Sunday Times, 8 October 2017
Origin by Dan Brown
Bantam Press £20 pp480
Dan Brown likes spectacular settings. The Da Vinci Code famously opens with a murder in the Louvre, and his new novel, Origin, uses the Guggenheim Museum in Bilbao as a backdrop. In typically portentous style, Robert Langdon, the Harvard professor from Brown’s earlier books, has been summoned there to hear a maverick computer genius, Edmond Kirsch, reveal the answers to two of life’s most profound questions: where did we come from, and where are we going?
Not long afterwards, Kirsch’s presentation — which will supposedly shake the foundations of organised religion — is cut short by a sudden act of violence. Wrongly accused of complicity, Langdon goes on the run with the Guggenheim’s beautiful director, Ambra Vidal. She is engaged to the heir to the Spanish throne, adding a handy celebrity connection to events.
Inevitably, Langdon’s suspicions about who was responsible for the outrage at the museum fall on the Catholic church, and the scene is set for a Christians-versus-atheists ding-dong. In the meantime, and in a frantic quest for even more picturesque locations, Brown sends his fugitives to Barcelona. Never able to resist an opportunity to unleash his inner tourist guide, he interrupts the action to recite statistics about the height of Gaudi’s unfinished church, La Sagrada Familia.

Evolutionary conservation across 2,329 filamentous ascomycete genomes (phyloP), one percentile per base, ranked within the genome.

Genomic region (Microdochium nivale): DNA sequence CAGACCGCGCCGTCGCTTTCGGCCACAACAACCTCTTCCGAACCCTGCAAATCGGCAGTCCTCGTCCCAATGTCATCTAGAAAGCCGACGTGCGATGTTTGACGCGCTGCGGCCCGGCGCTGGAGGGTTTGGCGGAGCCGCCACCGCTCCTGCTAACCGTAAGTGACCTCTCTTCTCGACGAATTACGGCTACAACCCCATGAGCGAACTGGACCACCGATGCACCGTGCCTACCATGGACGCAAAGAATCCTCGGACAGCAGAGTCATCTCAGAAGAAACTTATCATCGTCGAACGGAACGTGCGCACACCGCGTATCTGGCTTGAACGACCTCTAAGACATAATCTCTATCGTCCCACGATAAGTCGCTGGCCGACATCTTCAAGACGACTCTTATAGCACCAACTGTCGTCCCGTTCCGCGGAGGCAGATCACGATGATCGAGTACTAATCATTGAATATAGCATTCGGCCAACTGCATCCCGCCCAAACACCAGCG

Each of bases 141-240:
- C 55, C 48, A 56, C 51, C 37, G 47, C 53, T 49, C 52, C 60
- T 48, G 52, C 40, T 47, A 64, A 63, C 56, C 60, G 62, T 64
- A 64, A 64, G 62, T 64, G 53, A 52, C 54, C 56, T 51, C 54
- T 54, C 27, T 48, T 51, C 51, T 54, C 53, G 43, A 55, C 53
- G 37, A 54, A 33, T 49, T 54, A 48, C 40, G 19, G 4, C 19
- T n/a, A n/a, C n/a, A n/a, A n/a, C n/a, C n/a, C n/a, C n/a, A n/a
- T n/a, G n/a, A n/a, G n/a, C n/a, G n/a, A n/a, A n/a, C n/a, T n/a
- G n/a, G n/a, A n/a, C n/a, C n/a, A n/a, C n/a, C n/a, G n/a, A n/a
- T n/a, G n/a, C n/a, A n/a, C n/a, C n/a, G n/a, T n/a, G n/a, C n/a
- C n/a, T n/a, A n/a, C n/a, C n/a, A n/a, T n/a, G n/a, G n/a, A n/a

Elsewhere, he’s happy to show off his research into European history. Nietzsche appears as the “renowned” (a favourite Brown word) 19th-century German philosopher. The Spanish dictator General Francisco Franco is described at length on no fewer than three occasions, while Winston Churchill appears as “the celebrated British statesman” who was also “an artist of remarkable talent”.
The novel is tiresomely long — no wonder, with all those adjectives clogging up the narrative — but the biggest problem is Kirsch’s claims about the significance of his discoveries. The scientific experiments described towards the end of the novel can’t possibly live up to such a hyperbolic build-up — and they don’t. Rational readers (assuming any have persevered this far) are almost certain to wonder what all the fuss was about.
There is a final plot twist, involving a supercomputer called Winston, which leaves Langdon quaking in his shoes. Aficionados of mid-20th-century science fiction will
be less shocked, especially if they are familiar with the work of Isaac Asimov and Fredric Brown. Back in the 1940s and 1950s, both men wrote memorable short stories about the dangers of artificial intelligence. Over just a handful of pages, they managed to convey a great deal more than Brown does in this entire overheated farrago of nonsense.